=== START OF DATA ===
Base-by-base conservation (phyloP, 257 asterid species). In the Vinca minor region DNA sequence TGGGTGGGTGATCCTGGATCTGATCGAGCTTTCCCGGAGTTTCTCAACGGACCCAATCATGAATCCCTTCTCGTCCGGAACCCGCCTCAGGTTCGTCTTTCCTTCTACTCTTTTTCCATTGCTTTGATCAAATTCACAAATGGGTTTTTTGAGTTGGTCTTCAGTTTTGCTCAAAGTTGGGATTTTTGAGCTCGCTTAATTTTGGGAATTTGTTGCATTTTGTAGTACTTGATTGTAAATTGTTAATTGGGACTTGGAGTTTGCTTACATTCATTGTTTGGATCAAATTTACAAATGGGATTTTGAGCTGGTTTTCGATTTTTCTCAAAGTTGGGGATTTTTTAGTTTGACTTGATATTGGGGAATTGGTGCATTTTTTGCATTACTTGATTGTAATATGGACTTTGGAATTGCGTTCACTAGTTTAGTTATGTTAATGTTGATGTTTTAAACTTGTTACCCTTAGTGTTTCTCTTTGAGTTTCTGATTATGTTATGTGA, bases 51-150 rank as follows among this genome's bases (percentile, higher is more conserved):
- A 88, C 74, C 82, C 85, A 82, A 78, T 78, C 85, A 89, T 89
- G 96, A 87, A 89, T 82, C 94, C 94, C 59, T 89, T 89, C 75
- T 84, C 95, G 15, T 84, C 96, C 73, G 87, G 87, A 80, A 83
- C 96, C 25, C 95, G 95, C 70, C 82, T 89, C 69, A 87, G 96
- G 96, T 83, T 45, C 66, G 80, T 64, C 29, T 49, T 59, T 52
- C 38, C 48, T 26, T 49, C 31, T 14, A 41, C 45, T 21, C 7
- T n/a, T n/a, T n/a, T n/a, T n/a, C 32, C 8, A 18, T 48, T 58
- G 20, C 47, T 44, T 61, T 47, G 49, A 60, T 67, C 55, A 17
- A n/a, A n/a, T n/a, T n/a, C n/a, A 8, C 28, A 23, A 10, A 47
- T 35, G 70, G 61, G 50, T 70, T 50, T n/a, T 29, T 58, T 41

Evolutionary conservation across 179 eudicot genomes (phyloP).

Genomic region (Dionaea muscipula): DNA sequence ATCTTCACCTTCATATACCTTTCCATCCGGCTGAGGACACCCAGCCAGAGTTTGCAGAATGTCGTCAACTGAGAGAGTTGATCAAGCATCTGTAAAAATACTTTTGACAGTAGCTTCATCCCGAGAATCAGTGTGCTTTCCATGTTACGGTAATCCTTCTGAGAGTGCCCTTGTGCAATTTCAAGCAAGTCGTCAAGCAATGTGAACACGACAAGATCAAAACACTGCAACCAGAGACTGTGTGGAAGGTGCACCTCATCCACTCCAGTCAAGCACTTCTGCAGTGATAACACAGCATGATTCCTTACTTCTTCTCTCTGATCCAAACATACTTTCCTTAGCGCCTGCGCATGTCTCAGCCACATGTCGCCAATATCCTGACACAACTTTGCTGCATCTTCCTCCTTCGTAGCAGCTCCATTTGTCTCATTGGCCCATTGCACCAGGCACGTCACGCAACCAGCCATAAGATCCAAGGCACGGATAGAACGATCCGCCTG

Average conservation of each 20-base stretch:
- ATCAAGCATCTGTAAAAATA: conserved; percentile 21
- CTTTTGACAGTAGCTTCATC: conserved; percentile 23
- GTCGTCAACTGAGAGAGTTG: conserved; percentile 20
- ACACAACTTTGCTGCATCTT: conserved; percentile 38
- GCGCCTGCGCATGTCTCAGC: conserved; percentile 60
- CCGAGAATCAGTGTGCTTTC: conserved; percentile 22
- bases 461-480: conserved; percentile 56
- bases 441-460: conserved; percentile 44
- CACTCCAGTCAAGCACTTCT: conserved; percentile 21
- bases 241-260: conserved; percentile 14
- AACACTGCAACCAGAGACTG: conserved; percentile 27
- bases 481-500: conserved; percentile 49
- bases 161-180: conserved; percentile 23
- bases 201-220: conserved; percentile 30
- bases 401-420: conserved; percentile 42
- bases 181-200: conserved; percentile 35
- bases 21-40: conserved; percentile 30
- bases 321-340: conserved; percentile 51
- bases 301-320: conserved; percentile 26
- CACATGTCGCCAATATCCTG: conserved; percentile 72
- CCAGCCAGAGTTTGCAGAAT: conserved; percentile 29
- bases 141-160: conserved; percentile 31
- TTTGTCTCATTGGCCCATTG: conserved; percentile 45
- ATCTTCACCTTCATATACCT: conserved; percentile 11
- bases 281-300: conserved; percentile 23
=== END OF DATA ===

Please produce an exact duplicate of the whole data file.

Base-by-base conservation (phyloP, 257 asterid species). In the Vinca minor region DNA sequence TGGGTGGGTGATCCTGGATCTGATCGAGCTTTCCCGGAGTTTCTCAACGGACCCAATCATGAATCCCTTCTCGTCCGGAACCCGCCTCAGGTTCGTCTTTCCTTCTACTCTTTTTCCATTGCTTTGATCAAATTCACAAATGGGTTTTTTGAGTTGGTCTTCAGTTTTGCTCAAAGTTGGGATTTTTGAGCTCGCTTAATTTTGGGAATTTGTTGCATTTTGTAGTACTTGATTGTAAATTGTTAATTGGGACTTGGAGTTTGCTTACATTCATTGTTTGGATCAAATTTACAAATGGGATTTTGAGCTGGTTTTCGATTTTTCTCAAAGTTGGGGATTTTTTAGTTTGACTTGATATTGGGGAATTGGTGCATTTTTTGCATTACTTGATTGTAATATGGACTTTGGAATTGCGTTCACTAGTTTAGTTATGTTAATGTTGATGTTTTAAACTTGTTACCCTTAGTGTTTCTCTTTGAGTTTCTGATTATGTTATGTGA, bases 51-150 rank as follows among this genome's bases (percentile, higher is more conserved):
- A 88, C 74, C 82, C 85, A 82, A 78, T 78, C 85, A 89, T 89
- G 96, A 87, A 89, T 82, C 94, C 94, C 59, T 89, T 89, C 75
- T 84, C 95, G 15, T 84, C 96, C 73, G 87, G 87, A 80, A 83
- C 96, C 25, C 95, G 95, C 70, C 82, T 89, C 69, A 87, G 96
- G 96, T 83, T 45, C 66, G 80, T 64, C 29, T 49, T 59, T 52
- C 38, C 48, T 26, T 49, C 31, T 14, A 41, C 45, T 21, C 7
- T n/a, T n/a, T n/a, T n/a, T n/a, C 32, C 8, A 18, T 48, T 58
- G 20, C 47, T 44, T 61, T 47, G 49, A 60, T 67, C 55, A 17
- A n/a, A n/a, T n/a, T n/a, C n/a, A 8, C 28, A 23, A 10, A 47
- T 35, G 70, G 61, G 50, T 70, T 50, T n/a, T 29, T 58, T 41

Evolutionary conservation across 179 eudicot genomes (phyloP).

Genomic region (Dionaea muscipula): DNA sequence ATCTTCACCTTCATATACCTTTCCATCCGGCTGAGGACACCCAGCCAGAGTTTGCAGAATGTCGTCAACTGAGAGAGTTGATCAAGCATCTGTAAAAATACTTTTGACAGTAGCTTCATCCCGAGAATCAGTGTGCTTTCCATGTTACGGTAATCCTTCTGAGAGTGCCCTTGTGCAATTTCAAGCAAGTCGTCAAGCAATGTGAACACGACAAGATCAAAACACTGCAACCAGAGACTGTGTGGAAGGTGCACCTCATCCACTCCAGTCAAGCACTTCTGCAGTGATAACACAGCATGATTCCTTACTTCTTCTCTCTGATCCAAACATACTTTCCTTAGCGCCTGCGCATGTCTCAGCCACATGTCGCCAATATCCTGACACAACTTTGCTGCATCTTCCTCCTTCGTAGCAGCTCCATTTGTCTCATTGGCCCATTGCACCAGGCACGTCACGCAACCAGCCATAAGATCCAAGGCACGGATAGAACGATCCGCCTG

Average conservation of each 20-base stretch:
- ATCAAGCATCTGTAAAAATA: conserved; percentile 21
- CTTTTGACAGTAGCTTCATC: conserved; percentile 23
- GTCGTCAACTGAGAGAGTTG: conserved; percentile 20
- ACACAACTTTGCTGCATCTT: conserved; percentile 38
- GCGCCTGCGCATGTCTCAGC: conserved; percentile 60
- CCGAGAATCAGTGTGCTTTC: conserved; percentile 22
- bases 461-480: conserved; percentile 56
- bases 441-460: conserved; percentile 44
- CACTCCAGTCAAGCACTTCT: conserved; percentile 21
- bases 241-260: conserved; percentile 14
- AACACTGCAACCAGAGACTG: conserved; percentile 27
- bases 481-500: conserved; percentile 49
- bases 161-180: conserved; percentile 23
- bases 201-220: conserved; percentile 30
- bases 401-420: conserved; percentile 42
- bases 181-200: conserved; percentile 35
- bases 21-40: conserved; percentile 30
- bases 321-340: conserved; percentile 51
- bases 301-320: conserved; percentile 26
- CACATGTCGCCAATATCCTG: conserved; percentile 72
- CCAGCCAGAGTTTGCAGAAT: conserved; percentile 29
- bases 141-160: conserved; percentile 31
- TTTGTCTCATTGGCCCATTG: conserved; percentile 45
- ATCTTCACCTTCATATACCT: conserved; percentile 11
- bases 281-300: conserved; percentile 23